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Stories of ghosts and witchcraft to chill the nerves and intrigue the imagination…
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Located in a beautiful spot on the northern tip of the lovely island of Skye, Duntulm Castle stands on a cliff-girt headland, looking out over the Little Minch to the Outer Hebrides. Unfortunately, little survives of the castle, once the fine stronghold of the MacDonalds, which welcomed James V, sadly allowed to go to utter ruin. The family moved to Monkstadt from here about 1730, reputedly because of the many ghosts at Duntulm. They later built Armadale in Sleat, to the south of the island, where the Clan Donald Centre is now located, although the mansion is ruinous after a fire.
There was a stronghold at Duntulm from early times, and it was taken by Vikings and called Dun David. When this part of Scotland finally came under the control of the kings of Scots in the 13th century, a medieval fortress was built here. The territory was fought over by the MacLeods, from their own stronghold of Dunvegan, and MacDonalds of Sleat, the latter finally gaining the ascendancy.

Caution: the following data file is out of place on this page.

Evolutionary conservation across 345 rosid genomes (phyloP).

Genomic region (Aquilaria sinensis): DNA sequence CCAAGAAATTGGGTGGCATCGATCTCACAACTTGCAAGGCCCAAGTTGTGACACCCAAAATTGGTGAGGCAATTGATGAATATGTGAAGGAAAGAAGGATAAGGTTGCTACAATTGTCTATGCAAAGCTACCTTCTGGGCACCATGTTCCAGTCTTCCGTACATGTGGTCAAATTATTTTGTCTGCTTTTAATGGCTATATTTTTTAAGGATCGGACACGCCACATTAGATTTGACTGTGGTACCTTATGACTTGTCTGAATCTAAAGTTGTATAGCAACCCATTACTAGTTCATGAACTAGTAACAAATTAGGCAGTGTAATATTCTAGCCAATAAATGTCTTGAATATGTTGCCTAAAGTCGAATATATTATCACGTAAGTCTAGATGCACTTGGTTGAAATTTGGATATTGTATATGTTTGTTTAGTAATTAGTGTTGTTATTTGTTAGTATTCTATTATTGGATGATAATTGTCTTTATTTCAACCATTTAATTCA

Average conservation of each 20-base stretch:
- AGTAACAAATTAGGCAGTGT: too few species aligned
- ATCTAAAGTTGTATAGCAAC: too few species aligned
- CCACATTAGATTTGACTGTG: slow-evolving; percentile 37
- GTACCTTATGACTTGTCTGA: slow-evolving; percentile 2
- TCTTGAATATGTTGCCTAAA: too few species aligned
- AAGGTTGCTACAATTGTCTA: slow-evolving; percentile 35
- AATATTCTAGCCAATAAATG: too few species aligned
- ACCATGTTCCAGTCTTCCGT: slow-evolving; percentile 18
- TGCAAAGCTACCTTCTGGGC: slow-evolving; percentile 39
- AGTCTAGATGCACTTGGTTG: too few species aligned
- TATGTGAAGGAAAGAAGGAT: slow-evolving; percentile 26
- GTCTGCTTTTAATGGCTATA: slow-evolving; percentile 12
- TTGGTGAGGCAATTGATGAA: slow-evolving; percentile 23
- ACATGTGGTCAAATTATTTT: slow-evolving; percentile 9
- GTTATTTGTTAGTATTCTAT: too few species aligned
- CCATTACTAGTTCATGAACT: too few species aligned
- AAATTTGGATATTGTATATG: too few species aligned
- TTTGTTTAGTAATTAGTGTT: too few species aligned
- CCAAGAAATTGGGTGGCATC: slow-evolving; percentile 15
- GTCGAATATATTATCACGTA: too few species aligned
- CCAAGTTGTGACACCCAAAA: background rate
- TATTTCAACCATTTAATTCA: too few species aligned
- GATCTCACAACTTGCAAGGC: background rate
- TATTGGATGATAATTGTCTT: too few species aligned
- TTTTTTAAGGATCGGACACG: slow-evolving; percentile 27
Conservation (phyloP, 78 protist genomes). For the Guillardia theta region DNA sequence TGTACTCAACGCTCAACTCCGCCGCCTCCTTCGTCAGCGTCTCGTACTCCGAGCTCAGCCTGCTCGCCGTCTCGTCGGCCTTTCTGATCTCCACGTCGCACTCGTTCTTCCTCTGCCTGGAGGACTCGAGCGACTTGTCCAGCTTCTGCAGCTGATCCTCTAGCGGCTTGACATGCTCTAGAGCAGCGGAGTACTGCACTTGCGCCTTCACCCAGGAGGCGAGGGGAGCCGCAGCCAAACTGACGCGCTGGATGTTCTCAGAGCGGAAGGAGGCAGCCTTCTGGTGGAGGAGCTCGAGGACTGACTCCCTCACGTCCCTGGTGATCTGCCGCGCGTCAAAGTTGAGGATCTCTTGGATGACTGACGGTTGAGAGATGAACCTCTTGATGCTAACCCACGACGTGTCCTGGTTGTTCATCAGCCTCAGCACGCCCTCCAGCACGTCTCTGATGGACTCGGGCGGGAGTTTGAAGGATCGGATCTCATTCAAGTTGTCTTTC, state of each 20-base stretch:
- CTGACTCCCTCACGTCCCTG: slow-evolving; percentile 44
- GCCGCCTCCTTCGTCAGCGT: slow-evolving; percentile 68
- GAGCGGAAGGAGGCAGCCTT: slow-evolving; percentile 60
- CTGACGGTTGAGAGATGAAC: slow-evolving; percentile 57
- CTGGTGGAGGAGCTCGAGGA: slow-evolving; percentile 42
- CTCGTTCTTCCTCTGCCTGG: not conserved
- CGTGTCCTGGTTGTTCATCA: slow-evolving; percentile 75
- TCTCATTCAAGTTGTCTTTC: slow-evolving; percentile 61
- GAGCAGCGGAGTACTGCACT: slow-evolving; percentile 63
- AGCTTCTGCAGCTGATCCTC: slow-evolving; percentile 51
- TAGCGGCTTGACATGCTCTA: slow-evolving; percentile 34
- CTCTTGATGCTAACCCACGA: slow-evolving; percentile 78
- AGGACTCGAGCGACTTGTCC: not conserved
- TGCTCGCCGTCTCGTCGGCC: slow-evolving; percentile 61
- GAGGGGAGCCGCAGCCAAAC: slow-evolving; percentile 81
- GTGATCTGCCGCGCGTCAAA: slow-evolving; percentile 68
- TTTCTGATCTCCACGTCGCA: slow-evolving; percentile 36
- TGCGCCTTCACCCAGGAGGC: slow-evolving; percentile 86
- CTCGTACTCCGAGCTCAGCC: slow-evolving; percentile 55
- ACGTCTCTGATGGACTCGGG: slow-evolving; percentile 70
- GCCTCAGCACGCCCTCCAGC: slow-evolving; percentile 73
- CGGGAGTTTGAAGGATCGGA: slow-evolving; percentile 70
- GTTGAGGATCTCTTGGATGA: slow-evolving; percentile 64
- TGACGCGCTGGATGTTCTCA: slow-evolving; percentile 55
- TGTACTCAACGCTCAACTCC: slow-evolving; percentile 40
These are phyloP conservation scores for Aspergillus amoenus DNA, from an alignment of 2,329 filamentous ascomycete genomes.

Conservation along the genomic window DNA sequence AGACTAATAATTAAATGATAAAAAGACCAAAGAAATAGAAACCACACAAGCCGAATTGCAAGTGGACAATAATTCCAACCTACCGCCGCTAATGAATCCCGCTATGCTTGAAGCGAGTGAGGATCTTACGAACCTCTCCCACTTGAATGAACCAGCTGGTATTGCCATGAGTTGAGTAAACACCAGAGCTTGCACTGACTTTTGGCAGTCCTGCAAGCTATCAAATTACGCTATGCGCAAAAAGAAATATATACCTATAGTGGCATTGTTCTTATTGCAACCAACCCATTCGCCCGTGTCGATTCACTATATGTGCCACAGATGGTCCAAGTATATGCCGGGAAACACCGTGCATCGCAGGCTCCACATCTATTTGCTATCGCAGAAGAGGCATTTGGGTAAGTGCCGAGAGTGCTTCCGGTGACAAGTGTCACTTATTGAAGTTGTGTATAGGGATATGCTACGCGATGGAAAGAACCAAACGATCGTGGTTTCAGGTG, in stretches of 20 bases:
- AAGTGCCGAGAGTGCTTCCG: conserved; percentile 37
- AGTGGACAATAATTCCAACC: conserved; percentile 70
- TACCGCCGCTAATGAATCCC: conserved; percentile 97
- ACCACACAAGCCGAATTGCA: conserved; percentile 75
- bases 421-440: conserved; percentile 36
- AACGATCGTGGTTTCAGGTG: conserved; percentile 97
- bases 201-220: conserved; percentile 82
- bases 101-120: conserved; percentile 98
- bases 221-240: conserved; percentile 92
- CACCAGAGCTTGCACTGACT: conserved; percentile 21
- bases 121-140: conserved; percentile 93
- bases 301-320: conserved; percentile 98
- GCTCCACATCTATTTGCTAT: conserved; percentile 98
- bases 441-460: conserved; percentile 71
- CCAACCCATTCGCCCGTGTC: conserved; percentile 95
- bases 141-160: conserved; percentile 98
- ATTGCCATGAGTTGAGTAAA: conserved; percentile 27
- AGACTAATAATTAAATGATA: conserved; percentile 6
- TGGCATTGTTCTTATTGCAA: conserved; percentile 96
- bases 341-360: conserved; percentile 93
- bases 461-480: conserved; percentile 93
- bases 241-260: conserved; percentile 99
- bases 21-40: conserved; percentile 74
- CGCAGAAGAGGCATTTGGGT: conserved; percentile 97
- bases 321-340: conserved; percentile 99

At the turn of the 17th century, Hugh MacDonald, cousin to the then chief, Donald Gorm Mor (himself not an especially nice fellow), plotted to gain the lands. Donald Gorm had no heirs, and Hugh planned to invite the chief to his own fortress, Caisteal Uisdean, some miles south of Duntulm, and there murder him. Unfortunately for him, he mixed up letters sent to the chief and to the proposed assassin. Hugh then fled to North Uist, where he was besieged at Dun an Sticar, to the north of that island. Hugh was captured, and imprisoned in a vault at Duntulm. He was given salted beef and no water, and is reported to have died insane and raving from thirst and dehydration. When the vault was finally opened, his skeleton still grasped an empty jug in its parched jaws. His bones were kept as a warning to others in a local church, and his ghostly groans have reputedly been heard here since.
The boisterous ghost of the chief, Donald Gorm Mor, riotously partying with spectral companions, has also been recorded in many tales, and in some is given as the reason the MacDonalds left Duntulm.
Another apparition was said to be that of Margaret, a sister of MacLeod of Dunvegan, and Donald’s wife. She had lost an eye in an accident, so her husband threw her out, sending her back to Dunvegan on a one-eyed horse with a one-eyed servant and one-eyed dog. Her weeping ghost is said to haunt the castle.
A nursemaid is said to have dropped a baby out of one of the windows, onto the rocks far below. Her terrified screams are said to be heard sometimes as the poor woman was cruelly slain in revenge.
© Martin Coventry 2018